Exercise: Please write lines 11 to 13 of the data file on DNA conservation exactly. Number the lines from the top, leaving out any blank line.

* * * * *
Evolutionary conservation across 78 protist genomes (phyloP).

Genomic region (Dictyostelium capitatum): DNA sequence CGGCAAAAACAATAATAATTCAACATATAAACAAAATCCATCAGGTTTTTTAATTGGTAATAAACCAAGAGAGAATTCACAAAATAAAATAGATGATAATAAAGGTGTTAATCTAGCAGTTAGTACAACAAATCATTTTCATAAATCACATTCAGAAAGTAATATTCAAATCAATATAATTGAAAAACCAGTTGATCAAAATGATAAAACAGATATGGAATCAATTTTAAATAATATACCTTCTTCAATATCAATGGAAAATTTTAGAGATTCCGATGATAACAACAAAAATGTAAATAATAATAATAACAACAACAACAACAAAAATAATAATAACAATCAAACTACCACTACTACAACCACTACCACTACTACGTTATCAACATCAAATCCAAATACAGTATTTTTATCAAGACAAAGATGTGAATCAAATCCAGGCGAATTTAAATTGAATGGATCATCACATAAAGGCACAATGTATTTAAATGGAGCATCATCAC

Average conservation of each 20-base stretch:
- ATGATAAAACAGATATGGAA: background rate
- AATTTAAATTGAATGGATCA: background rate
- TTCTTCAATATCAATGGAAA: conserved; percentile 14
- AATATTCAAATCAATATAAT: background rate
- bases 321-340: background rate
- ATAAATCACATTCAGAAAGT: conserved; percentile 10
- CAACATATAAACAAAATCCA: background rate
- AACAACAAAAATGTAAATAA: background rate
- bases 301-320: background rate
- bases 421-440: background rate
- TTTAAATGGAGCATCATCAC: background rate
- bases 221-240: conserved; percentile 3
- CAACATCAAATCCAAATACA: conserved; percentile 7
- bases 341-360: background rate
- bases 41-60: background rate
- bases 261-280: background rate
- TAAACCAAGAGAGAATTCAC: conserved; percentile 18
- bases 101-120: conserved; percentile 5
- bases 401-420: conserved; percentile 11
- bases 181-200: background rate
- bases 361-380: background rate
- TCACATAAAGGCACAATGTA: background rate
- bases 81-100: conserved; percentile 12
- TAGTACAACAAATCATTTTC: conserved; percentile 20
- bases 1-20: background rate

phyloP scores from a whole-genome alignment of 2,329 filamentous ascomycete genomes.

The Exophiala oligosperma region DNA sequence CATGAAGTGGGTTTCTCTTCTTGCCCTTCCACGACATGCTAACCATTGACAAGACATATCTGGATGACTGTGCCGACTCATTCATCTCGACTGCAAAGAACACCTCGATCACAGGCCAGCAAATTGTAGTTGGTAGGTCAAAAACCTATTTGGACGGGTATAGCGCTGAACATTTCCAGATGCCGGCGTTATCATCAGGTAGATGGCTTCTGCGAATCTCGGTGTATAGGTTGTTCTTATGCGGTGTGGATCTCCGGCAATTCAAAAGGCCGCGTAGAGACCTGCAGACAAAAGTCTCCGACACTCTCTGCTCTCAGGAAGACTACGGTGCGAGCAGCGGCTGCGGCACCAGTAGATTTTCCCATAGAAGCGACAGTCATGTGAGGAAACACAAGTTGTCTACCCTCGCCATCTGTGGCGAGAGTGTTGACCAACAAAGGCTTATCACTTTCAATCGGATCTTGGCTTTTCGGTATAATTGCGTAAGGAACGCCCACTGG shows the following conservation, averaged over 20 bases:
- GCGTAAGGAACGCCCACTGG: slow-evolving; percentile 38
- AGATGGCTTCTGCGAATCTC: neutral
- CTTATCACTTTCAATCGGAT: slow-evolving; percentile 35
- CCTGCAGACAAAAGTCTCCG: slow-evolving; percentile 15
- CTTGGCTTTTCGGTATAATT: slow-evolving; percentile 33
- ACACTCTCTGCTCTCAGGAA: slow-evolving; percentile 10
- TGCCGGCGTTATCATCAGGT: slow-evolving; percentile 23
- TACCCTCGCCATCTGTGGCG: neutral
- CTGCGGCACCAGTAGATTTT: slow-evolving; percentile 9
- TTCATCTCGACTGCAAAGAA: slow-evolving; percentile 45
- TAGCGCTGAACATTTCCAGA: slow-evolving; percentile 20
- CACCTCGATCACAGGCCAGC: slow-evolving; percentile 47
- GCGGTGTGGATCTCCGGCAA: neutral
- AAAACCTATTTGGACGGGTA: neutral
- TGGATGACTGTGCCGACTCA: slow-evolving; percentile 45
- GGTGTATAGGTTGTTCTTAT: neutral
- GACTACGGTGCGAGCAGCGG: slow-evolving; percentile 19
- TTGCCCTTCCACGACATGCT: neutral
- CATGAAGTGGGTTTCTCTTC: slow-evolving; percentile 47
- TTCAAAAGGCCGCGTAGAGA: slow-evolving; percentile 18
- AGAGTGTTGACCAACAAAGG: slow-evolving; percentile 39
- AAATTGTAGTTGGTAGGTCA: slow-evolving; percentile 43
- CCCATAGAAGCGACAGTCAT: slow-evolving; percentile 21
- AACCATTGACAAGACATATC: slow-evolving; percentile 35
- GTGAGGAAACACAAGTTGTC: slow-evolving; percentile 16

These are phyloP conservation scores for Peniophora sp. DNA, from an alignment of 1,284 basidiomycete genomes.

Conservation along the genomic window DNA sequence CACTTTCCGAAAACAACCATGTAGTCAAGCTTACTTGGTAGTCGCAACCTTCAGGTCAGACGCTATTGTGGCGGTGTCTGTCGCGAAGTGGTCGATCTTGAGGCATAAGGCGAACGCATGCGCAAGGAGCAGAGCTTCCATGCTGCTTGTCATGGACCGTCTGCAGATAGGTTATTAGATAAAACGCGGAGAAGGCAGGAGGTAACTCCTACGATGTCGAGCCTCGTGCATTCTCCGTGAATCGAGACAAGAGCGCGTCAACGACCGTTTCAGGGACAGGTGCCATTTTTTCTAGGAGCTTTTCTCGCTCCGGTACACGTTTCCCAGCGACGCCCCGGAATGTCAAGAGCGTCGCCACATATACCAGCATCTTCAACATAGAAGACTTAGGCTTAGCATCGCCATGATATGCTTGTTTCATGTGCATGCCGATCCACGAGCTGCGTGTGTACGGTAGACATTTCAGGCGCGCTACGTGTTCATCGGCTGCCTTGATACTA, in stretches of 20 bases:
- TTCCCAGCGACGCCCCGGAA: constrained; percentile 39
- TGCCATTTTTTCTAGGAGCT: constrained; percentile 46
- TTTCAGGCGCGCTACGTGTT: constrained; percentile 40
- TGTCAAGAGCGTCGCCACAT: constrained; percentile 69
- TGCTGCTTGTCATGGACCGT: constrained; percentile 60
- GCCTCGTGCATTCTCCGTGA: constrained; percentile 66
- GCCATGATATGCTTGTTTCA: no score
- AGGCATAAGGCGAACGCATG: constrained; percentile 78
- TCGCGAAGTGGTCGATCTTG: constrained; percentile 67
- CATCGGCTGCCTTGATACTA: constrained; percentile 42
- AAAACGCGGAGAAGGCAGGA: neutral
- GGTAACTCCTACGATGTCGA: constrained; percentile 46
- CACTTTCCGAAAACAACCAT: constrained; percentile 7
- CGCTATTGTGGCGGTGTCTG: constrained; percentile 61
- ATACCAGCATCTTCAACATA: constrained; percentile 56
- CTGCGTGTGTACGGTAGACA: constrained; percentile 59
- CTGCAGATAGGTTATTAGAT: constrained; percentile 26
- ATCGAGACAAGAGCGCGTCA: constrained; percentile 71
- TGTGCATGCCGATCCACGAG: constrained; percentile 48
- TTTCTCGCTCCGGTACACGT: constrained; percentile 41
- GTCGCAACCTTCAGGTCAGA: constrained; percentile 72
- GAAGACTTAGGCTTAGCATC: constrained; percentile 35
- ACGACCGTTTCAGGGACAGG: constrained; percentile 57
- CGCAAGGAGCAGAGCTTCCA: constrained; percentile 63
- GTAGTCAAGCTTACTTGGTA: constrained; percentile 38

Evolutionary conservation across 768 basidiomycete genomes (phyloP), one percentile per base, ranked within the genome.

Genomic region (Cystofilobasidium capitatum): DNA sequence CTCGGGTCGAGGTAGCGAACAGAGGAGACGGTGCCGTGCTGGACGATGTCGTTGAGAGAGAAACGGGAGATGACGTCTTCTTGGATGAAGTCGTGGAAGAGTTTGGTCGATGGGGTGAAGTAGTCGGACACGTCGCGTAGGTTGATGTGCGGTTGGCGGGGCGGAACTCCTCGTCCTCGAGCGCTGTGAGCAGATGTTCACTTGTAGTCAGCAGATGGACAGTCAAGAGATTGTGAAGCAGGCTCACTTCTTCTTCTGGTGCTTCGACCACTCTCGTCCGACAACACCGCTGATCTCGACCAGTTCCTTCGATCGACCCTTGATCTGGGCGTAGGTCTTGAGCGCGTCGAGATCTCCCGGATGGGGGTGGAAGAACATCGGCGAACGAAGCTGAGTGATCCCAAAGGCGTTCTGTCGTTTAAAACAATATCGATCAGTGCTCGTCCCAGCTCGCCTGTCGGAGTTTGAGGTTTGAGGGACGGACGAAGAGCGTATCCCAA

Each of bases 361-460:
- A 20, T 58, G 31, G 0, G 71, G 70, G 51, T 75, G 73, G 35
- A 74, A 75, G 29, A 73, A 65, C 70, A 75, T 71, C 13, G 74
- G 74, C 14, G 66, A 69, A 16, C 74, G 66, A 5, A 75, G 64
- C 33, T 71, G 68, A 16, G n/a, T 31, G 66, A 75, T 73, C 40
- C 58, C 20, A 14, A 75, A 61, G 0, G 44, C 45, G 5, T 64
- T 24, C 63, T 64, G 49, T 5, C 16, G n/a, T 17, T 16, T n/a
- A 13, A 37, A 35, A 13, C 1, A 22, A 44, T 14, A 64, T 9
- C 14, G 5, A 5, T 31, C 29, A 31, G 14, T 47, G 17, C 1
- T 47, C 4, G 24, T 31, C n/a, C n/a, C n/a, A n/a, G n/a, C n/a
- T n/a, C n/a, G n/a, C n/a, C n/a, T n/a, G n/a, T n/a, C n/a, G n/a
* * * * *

- AACAACAAAAATGTAAATAA: background rate
- bases 301-320: background rate
- bases 421-440: background rate